• Thank you so much Geoff for your input. I had never heard of Jann Haworth. I looked her up. What an injustice that an award winning artist such as she is was seen only as a step stool for her husband to stand on. Thank you as well for pointing out that this is still going on today.

    • Nigel Hartnup says:

      Actually, I tinted most of the figures. My father taught me how. It’s a specific skill that you have to learn. There are some terrible ones when people who had never done it before tried to do it and made a mess. I don’t remember Jan tinting any of them. I did most, Andy Boulton did a couple of terrible ones. Trevor did about three, finishing up with being good and doing Tom Mix. The best ones are !One.

  2. Paul says:

    And who’s no 11?

  3. Paul says:

    Who’s no 62?

  4. dj eure says:

    Je suis fasciné de constater avec qu’elle simplicité ce distinguo The Beatles’ Sgt. Pepper’s Photo Shoot: Faces in the Crowd sur un thème déjà particulièrement traité sur le web. Merci !

  5. I loved your article celebrating the Sgt. Peppers cover.

    I’d like to share my newly recreated version of the same cover (I swear it took 5 years off my life) featuring the legends of folk & roots music.

    My name is Michael Wrycraft.

    I am an art director/graphic designer who specializes in music. For the last twenty years under the name “A Man Called Wrycraft” I’ve designed around 460 albums, hundreds of posters and other musical ephemera — occasionally winning awards, all the time playing like a small boy in art class. lt’s been a real treat doing graphic design for Folk Alliance International (A non-profit organization that fosters and promotes Folk, Roots, Blues & World Musics) over the last 16 years. Creating something different each year for their annual conference without repeating visual themes has been a challenge and a lot of fun.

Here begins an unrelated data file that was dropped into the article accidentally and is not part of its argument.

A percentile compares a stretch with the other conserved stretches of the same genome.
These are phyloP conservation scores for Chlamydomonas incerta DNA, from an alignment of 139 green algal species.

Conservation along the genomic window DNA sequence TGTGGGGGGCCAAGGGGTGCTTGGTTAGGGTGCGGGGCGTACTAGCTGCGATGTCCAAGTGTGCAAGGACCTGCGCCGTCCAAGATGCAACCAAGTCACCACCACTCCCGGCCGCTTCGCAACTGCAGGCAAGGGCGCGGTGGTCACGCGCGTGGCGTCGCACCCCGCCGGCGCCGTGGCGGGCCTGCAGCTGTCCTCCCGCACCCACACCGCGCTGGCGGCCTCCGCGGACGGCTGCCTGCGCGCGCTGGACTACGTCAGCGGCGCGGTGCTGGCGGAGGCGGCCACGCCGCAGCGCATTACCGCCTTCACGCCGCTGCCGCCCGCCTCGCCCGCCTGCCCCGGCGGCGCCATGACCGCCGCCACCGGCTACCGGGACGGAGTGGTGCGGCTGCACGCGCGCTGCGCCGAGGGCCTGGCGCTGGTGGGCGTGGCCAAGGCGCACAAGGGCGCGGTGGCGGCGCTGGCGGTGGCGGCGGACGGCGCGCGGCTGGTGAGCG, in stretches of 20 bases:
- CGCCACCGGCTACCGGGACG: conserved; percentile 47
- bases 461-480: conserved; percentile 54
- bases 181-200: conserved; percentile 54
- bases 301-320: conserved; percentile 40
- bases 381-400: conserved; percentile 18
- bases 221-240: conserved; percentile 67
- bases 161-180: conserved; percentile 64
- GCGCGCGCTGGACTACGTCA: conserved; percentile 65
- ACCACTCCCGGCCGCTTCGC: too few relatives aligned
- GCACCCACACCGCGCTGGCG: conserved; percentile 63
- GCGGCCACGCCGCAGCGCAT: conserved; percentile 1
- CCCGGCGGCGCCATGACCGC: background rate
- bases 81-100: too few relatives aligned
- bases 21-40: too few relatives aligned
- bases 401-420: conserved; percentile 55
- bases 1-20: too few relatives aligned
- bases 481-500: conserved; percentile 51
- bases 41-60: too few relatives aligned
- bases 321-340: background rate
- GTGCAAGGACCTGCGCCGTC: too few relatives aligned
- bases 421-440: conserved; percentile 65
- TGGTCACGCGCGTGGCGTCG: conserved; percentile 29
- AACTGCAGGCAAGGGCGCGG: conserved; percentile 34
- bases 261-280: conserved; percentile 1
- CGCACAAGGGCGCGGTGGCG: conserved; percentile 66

In 2013 the Folk Alliance makes a brief stop in Toronto for it’s 25th Conference.

    I wanted to come up with something special for the 25th. A design that would stand-out and make people talk, look at it repeatedly and see something different every time, even get an emotional reaction.

    To my mind, one of the holy grails of album design has always been The Beatles’ Sgt. Pepper’s cover (by celebrated artist Sir Peter Blake) and for a long time i’ve wanted to pay homage to it in an appropriate fashion and voila… I found it. A celebration of Folk/Roots royalty from artists to managers and everyone in between. This might be considered Sgt. Pepper’s on steroids. The original cover had about 88 people featured. This version has 188.

    It was a monumental task but I loved it every step of the way. Many deserving people, living and dead, in the spotlight or behind the scenes, some friends, some aquaintances, some clients, some strangers, legends and near-legends, all worthy of being honoured made their way into the mix.

    Obviously it would be impossible to include everyone that should be so honoured and i did my best to cover a large demographic but everyone is going to notice deserving people who are NOT THERE.

    My hope would be that everyone gets a kick out of who IS THERE.

    Enjoy. Michael

    PS: The garden gnome smoking something questionable on the right side of the garden is me.

    PPS: There is a numbered/silhouette legend being created to identify everyone but my deadline for that is towards the end of this year so i’m taking my time… it’s a crazy undertaking.

    Click the link below to see it in greater detail.

  6. Rick Eli says:

    Gee Tom Siler, maybe Brian Epstein knew what he was doing since he promised all of the other artists that no one was being compensated. This way he was not LYING! FYI Leo Gorcey was also Jewish as were 10% of the people on the Pepper cover.

  7. tom siler says:

    maybe EMI can re-release with the “original Leo Gorcey cover” by Christmas to satisfy the shareholders?? I heard a couple of Lennon’s suggestions were cut from the final as well. . .Let’s restore them all with the magic of digital technology! HEY 3-D SGT. PEPPER COVER (a’la stones) ! Surely there must be another way to sell this thing to us Beatlemaniacs yet another time!!!!!

  8. tom siler says:

    ‎”It was a headache for manager Brian Epstein’s office, but their PR efforts paid off; the only holdout, Bowery Boy Leo Gorcey, insisted on a $400 fee and was promptly airbrushed out of history.” what a cheap **** that Epstein was!!!!

    they shoulda fired Peter Blake and done the whole thing in airbrush! I don’t think the Kids today would give a rat’s ass one way or the other!

  9. Aurelio says:

    I have a 1st pressing with Ghandi on the cover. But I cant find any references. Anybody have any insight on this?

  10. Lydia says:

    Gretchen, from what I’ve found, #34 was labeled as “anonymous” or a wax dummy, and #36 was labeled as “a Petty girl” by artist George Petty who did a series of pin-up paintings of women for Esquire from 1933-1956.

  11. gretchen schulz says:

    Who is # 34. It’s not listed.

  12. Lydia says:

    Ohhh, good catch! It’s Albert Einstein, who was mostly obscured in the final album art.

  13. Ferdie says:

    who’s no. 56?